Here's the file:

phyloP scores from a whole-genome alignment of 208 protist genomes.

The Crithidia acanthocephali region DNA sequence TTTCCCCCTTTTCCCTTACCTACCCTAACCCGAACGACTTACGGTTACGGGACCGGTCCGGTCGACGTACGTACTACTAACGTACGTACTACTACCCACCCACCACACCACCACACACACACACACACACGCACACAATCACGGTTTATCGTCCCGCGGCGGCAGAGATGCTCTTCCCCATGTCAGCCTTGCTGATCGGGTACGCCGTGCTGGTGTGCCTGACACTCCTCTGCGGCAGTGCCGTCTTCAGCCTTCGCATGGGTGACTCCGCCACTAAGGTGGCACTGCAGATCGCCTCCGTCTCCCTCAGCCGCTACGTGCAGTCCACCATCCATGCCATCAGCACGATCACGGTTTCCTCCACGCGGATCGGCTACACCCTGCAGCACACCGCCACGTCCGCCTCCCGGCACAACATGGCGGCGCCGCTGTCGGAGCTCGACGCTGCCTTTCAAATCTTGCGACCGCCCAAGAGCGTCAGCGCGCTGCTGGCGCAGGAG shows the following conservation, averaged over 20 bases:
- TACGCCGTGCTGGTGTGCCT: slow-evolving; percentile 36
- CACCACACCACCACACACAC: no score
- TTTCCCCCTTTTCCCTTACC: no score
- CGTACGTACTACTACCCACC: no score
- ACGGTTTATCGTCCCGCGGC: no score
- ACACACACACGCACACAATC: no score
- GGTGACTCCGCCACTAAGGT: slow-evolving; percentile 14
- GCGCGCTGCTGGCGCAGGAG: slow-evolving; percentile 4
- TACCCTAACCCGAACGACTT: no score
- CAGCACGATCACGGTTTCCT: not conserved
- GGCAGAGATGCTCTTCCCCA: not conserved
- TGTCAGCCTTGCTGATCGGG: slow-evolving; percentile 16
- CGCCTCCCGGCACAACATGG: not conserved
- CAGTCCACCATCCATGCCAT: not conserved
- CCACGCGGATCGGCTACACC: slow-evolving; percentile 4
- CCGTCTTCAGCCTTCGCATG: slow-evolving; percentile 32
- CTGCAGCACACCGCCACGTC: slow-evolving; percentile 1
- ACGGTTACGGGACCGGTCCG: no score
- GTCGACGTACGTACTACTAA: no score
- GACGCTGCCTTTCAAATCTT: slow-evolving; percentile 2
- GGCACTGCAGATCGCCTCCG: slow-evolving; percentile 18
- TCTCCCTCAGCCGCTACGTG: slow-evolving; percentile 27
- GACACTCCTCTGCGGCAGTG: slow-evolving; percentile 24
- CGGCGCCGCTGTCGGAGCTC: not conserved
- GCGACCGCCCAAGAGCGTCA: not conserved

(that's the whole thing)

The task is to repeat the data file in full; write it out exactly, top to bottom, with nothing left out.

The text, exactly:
phyloP scores from a whole-genome alignment of 208 protist genomes.

The Crithidia acanthocephali region DNA sequence TTTCCCCCTTTTCCCTTACCTACCCTAACCCGAACGACTTACGGTTACGGGACCGGTCCGGTCGACGTACGTACTACTAACGTACGTACTACTACCCACCCACCACACCACCACACACACACACACACACGCACACAATCACGGTTTATCGTCCCGCGGCGGCAGAGATGCTCTTCCCCATGTCAGCCTTGCTGATCGGGTACGCCGTGCTGGTGTGCCTGACACTCCTCTGCGGCAGTGCCGTCTTCAGCCTTCGCATGGGTGACTCCGCCACTAAGGTGGCACTGCAGATCGCCTCCGTCTCCCTCAGCCGCTACGTGCAGTCCACCATCCATGCCATCAGCACGATCACGGTTTCCTCCACGCGGATCGGCTACACCCTGCAGCACACCGCCACGTCCGCCTCCCGGCACAACATGGCGGCGCCGCTGTCGGAGCTCGACGCTGCCTTTCAAATCTTGCGACCGCCCAAGAGCGTCAGCGCGCTGCTGGCGCAGGAG shows the following conservation, averaged over 20 bases:
- TACGCCGTGCTGGTGTGCCT: slow-evolving; percentile 36
- CACCACACCACCACACACAC: no score
- TTTCCCCCTTTTCCCTTACC: no score
- CGTACGTACTACTACCCACC: no score
- ACGGTTTATCGTCCCGCGGC: no score
- ACACACACACGCACACAATC: no score
- GGTGACTCCGCCACTAAGGT: slow-evolving; percentile 14
- GCGCGCTGCTGGCGCAGGAG: slow-evolving; percentile 4
- TACCCTAACCCGAACGACTT: no score
- CAGCACGATCACGGTTTCCT: not conserved
- GGCAGAGATGCTCTTCCCCA: not conserved
- TGTCAGCCTTGCTGATCGGG: slow-evolving; percentile 16
- CGCCTCCCGGCACAACATGG: not conserved
- CAGTCCACCATCCATGCCAT: not conserved
- CCACGCGGATCGGCTACACC: slow-evolving; percentile 4
- CCGTCTTCAGCCTTCGCATG: slow-evolving; percentile 32
- CTGCAGCACACCGCCACGTC: slow-evolving; percentile 1
- ACGGTTACGGGACCGGTCCG: no score
- GTCGACGTACGTACTACTAA: no score
- GACGCTGCCTTTCAAATCTT: slow-evolving; percentile 2
- GGCACTGCAGATCGCCTCCG: slow-evolving; percentile 18
- TCTCCCTCAGCCGCTACGTG: slow-evolving; percentile 27
- GACACTCCTCTGCGGCAGTG: slow-evolving; percentile 24
- CGGCGCCGCTGTCGGAGCTC: not conserved
- GCGACCGCCCAAGAGCGTCA: not conserved